The Sony World Photography Awards represent one of the year’s biggest photography contests, with thousands of entries and very desirable prizes. This year, a German artist named Boris Eldagsen won the “Creative” category in the Open Competition with a portrait of two women. It’s an appealing image that evokes the style of an old-school alternative process. The problem: It’s not a real photograph. It was created using AI. 

The image has since disappeared from the contest’s website, and the artist has released a statement on his own site about the entire ordeal. As you might expect, the contest organizers are very unhappy with this development. The artist allegedly never intended to take any of the prizes (which he hasn’t) but wanted to start a discussion about AI’s relationship with photography going forward. 

A tintype like image with two women
Boris Eldagsen

How did the image win? 

The image in question looks like a warm-tone tintype. It has imperfections around the edges that are typical of old-school chemical processes, which likely help obfuscate the fact that it was created digitally.

Upon closer inspection, you’ll find some telltale signs that the image isn’t a true photograph. The depth of field seems inconsistent when comparing the faces to the subjects’ bodies. Even though view cameras typically used for tintypes and other alternative processes allow for focal plane manipulation, the effect here goes beyond simple tilt and swing.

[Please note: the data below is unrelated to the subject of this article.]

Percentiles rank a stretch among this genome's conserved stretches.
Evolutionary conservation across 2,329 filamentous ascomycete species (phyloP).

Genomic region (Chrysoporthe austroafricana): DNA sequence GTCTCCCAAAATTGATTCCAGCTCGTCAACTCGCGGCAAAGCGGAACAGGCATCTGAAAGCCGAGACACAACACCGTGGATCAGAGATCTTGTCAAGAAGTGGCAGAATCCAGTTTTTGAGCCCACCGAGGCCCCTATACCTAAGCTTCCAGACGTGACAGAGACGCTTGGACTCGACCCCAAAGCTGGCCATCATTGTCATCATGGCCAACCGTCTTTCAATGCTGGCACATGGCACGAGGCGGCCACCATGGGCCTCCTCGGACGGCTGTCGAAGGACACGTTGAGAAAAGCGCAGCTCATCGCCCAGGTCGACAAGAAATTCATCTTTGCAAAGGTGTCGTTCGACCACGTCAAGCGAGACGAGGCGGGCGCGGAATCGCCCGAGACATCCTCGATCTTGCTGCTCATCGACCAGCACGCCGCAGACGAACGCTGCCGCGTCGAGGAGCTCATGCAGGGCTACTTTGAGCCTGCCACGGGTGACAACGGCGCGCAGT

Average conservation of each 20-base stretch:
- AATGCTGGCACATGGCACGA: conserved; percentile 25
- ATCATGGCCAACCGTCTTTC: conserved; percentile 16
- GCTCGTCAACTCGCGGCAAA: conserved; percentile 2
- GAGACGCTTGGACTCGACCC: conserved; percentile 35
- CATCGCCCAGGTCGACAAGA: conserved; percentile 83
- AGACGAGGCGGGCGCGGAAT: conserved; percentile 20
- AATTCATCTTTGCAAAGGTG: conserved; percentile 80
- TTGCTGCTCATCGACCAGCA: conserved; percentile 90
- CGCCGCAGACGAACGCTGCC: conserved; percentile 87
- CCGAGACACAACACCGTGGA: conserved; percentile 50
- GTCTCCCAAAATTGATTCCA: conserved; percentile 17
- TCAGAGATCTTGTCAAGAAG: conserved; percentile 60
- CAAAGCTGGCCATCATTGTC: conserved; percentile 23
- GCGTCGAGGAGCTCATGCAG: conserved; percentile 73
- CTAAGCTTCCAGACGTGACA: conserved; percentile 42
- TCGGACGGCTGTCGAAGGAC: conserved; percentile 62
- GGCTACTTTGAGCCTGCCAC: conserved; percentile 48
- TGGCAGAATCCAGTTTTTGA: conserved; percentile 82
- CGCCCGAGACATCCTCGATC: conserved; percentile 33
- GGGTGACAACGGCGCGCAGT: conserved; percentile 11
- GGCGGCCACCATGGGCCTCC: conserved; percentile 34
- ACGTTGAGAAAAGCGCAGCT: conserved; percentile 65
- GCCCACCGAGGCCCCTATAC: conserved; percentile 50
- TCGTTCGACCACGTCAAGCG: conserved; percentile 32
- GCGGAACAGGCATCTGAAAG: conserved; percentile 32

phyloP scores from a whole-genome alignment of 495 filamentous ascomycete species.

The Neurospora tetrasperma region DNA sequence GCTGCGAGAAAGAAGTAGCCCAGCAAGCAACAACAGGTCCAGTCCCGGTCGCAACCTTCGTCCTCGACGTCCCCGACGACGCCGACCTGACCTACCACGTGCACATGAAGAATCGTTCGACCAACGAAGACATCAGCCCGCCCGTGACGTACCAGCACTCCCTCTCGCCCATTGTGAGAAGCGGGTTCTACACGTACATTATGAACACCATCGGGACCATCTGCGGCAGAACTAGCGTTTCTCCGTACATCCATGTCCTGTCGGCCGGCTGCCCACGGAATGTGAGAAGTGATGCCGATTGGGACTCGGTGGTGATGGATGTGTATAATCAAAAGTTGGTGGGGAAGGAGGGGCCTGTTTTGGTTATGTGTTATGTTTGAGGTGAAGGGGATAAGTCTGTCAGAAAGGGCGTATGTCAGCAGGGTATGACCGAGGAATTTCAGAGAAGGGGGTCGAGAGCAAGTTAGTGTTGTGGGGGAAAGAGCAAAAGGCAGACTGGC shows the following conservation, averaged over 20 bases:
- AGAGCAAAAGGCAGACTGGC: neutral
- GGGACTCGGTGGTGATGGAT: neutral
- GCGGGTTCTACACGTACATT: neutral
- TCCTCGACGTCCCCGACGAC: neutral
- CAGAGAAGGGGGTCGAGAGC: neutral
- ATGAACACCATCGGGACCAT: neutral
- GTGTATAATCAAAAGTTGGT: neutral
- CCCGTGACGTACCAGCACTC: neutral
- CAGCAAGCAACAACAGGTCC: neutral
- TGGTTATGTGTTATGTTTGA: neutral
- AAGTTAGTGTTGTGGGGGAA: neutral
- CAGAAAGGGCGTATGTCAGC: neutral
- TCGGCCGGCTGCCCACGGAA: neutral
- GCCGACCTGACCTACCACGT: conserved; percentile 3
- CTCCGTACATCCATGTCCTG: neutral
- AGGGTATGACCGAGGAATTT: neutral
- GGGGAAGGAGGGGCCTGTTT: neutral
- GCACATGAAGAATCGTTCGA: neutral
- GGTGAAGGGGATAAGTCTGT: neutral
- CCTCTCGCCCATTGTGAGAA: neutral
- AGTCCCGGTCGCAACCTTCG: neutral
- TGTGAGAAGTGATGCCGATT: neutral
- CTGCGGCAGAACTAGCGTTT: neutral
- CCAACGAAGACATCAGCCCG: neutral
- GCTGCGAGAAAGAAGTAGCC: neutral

The catch light in the front subject’s eyes also reads weirdly to me. The angle doesn’t seem to exactly match. But, again, presenting it as an alternative process image helps gloss over small inconsistencies like that because the process includes so many variables. 

Where do we go from here?

When Popular Photography was still a print magazine, we regularly threw several large-scale photo contests every year, including our annual Readers’ Contest, which garnered thousands of paid entries. When vetting our winners, we typically tried to be as thorough as possible by asking winners to see the original camera file to ensure authenticity and ownership. 

As photo contests go forward, we expect more and more organizations will have to put similar restrictions in place to combat the proliferation of AI-generated images. It’s not a simple cut-and-dry process, however. As AI editing tools improve, we’ll once again have to dredge up the long-standing arguments about how much editing is allowed before an image ceases to function as a photograph. 

In short, photo contests are going to be really weird for a while–maybe forever. AI isn’t likely to go away, and the waters will only get muddier as we move forward.